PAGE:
Distracted Driving Causes More Accidents

According to research from a new IIHS report, distracted driving was a large contributing factor in over 800 accidents resulting in death in the United States during 2017. There was a 1.1% increase in cellphone manipulation from the last report in 2014 compared to this more recent one done in 2018. While people are not talking on the phone as much as they used to, there is a significant increase in people who are fiddling with their phones.

Distracted Driving Causing More AccidentsA national survey done by the AAA Foundation for Traffic Safety in 2018 showed that 64% of people consider distracted driving a much bigger problem today than it was three years ago and that does not go without proof. The risk that your accident will lead to fatal injuries is 66% higher when you are using a cellphone. Co-author and HLDI senior research scientist, David Kidd, say that the information suggests that drivers are using their phones in ways that are riskier on the road. The manipulation of the device is highly dangerous because it affects your ability to process information from the road and it narrows your focus.

The IIHS had various observers taking notes about the drivers of Northern Virginia and calculated that 23% of drivers were engaged in visible distracted driving activities. The list includes talking on the phone, looking down at their phone, wearing an earpiece or headphones, singing, eating, smoking, etc. There are many things that can be considered distracted driving that play a part in this increase of distracted driving-related accidents. The common misconception is that it is not always cellphone usage that causes these accidents. Compared to 2014, it is more likely that drivers would be involved in a crash if they were engaged in dangerous activities that didn’t involve a cellphone specifically. These crashes have been happening more frequently because people are using the built-in screens on their car, grooming themselves, or merely holding an electronic. We can make our roads safer by staying focus on driving. The less we multi-task while operating a moving vehicle, the less accidents we are going to cause.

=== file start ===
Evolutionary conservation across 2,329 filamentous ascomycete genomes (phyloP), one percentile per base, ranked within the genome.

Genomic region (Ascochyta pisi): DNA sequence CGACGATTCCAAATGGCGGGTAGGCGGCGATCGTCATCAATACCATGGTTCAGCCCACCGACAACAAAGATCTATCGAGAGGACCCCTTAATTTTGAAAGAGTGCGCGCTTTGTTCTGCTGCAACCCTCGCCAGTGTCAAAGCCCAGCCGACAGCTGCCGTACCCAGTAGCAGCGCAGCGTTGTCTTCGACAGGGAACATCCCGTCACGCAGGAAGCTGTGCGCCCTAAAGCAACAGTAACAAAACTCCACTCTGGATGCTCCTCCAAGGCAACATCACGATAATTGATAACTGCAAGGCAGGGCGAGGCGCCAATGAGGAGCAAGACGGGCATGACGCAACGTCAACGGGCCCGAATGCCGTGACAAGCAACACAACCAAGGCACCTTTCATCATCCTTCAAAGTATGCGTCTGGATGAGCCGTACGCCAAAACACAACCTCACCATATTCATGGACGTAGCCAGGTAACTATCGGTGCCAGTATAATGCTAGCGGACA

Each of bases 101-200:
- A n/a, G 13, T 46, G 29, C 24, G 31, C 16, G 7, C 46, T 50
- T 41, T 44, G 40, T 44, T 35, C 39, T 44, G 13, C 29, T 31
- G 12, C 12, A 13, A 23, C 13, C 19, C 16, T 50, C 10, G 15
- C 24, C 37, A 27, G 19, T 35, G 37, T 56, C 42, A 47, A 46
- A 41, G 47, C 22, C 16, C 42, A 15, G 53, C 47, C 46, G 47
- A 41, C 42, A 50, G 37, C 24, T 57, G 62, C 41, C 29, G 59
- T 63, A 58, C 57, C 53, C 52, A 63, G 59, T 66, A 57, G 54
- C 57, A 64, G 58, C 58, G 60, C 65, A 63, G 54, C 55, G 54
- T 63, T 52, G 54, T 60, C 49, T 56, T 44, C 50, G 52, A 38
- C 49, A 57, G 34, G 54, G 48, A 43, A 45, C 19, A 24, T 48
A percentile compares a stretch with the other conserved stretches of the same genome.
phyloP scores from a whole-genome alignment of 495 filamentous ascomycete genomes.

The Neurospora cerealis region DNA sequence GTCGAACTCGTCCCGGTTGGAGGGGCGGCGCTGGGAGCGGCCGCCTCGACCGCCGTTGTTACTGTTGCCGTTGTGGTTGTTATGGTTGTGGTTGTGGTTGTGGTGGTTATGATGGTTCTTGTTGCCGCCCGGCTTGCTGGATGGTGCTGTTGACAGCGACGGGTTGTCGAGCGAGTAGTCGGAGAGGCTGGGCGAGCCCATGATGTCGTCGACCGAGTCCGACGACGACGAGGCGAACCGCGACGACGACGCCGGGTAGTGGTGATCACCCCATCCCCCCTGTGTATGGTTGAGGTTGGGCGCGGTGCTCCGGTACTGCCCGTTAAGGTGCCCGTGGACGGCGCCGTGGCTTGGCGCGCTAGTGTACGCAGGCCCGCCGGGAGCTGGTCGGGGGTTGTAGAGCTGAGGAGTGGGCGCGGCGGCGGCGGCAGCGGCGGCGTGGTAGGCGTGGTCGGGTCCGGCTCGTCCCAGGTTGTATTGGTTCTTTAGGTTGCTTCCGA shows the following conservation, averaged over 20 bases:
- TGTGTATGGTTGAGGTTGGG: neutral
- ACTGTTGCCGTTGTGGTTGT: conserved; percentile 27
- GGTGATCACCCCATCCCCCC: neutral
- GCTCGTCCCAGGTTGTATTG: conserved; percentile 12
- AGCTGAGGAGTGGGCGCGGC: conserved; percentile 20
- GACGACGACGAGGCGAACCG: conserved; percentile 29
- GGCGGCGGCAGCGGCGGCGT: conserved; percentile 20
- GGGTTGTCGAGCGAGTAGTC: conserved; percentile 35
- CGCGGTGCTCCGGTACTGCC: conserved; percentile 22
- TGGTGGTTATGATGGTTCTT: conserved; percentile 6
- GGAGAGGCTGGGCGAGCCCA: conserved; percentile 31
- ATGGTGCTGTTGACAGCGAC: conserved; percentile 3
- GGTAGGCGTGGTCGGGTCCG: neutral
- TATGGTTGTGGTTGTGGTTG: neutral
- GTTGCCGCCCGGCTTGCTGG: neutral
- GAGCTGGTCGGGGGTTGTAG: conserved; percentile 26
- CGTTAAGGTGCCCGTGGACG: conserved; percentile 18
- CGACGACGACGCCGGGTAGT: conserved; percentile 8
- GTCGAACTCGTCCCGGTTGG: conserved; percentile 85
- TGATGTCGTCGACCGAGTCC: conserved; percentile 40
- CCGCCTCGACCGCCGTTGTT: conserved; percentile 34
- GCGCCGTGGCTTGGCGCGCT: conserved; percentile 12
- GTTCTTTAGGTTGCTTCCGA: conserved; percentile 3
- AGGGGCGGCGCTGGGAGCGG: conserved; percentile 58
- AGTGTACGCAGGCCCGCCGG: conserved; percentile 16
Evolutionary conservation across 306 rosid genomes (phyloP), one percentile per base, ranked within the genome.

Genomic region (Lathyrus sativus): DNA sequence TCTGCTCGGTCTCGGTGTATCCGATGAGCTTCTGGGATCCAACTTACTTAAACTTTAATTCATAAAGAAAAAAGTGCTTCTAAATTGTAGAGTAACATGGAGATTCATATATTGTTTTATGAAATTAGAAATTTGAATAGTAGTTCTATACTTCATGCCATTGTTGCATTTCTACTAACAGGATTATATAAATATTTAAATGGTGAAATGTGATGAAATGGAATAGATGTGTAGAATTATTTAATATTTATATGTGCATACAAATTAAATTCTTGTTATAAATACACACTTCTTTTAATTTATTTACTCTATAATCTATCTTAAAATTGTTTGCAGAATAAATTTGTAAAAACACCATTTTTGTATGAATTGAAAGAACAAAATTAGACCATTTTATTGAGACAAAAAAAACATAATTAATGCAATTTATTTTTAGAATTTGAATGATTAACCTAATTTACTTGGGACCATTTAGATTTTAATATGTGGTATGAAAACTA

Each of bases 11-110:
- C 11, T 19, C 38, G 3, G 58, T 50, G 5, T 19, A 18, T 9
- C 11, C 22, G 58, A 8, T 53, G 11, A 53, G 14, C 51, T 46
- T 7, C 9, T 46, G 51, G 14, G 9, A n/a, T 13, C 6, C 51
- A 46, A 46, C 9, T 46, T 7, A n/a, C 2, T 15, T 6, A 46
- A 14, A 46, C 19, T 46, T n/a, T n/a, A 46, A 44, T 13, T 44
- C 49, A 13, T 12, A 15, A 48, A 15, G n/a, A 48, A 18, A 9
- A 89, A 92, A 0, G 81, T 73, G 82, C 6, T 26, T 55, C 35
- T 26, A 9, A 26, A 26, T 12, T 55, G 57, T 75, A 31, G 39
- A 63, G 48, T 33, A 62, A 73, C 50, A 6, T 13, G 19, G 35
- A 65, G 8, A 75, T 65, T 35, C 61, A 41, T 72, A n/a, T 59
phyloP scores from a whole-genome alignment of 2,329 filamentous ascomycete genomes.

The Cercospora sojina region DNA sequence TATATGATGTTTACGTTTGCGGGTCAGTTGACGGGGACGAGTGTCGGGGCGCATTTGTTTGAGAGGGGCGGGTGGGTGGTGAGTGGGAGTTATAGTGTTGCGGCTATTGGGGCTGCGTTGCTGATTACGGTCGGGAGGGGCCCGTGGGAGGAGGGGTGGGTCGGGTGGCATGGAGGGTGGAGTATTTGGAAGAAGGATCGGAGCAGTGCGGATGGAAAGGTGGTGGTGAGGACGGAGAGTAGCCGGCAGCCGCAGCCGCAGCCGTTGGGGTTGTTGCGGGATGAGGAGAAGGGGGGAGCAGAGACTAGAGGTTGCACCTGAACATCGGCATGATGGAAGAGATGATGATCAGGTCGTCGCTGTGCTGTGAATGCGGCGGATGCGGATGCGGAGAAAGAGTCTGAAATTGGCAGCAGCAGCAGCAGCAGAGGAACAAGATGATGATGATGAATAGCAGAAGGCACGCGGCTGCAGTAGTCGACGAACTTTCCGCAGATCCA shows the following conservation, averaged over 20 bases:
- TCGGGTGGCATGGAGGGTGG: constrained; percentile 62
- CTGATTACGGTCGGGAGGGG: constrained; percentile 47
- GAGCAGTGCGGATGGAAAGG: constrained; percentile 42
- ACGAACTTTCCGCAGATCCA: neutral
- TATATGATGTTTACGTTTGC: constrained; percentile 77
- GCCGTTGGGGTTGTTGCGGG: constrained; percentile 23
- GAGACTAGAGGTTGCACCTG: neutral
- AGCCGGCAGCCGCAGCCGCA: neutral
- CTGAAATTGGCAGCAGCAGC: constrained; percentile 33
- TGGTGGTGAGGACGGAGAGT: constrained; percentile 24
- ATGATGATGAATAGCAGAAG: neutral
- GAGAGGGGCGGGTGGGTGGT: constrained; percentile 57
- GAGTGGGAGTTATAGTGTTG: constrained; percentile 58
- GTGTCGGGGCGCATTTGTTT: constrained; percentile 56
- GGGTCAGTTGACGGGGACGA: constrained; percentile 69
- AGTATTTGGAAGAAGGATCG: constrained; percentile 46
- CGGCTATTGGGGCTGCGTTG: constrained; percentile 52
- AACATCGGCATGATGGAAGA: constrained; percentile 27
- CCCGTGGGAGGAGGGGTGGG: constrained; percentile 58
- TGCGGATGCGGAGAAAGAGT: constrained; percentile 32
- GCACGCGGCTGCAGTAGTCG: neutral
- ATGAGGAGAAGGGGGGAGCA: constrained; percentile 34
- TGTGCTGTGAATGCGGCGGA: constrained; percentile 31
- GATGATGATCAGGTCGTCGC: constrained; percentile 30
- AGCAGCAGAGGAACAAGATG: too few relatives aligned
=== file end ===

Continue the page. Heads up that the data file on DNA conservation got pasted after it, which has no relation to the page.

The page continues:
The full IIHS report with comparative evidence can be found here.

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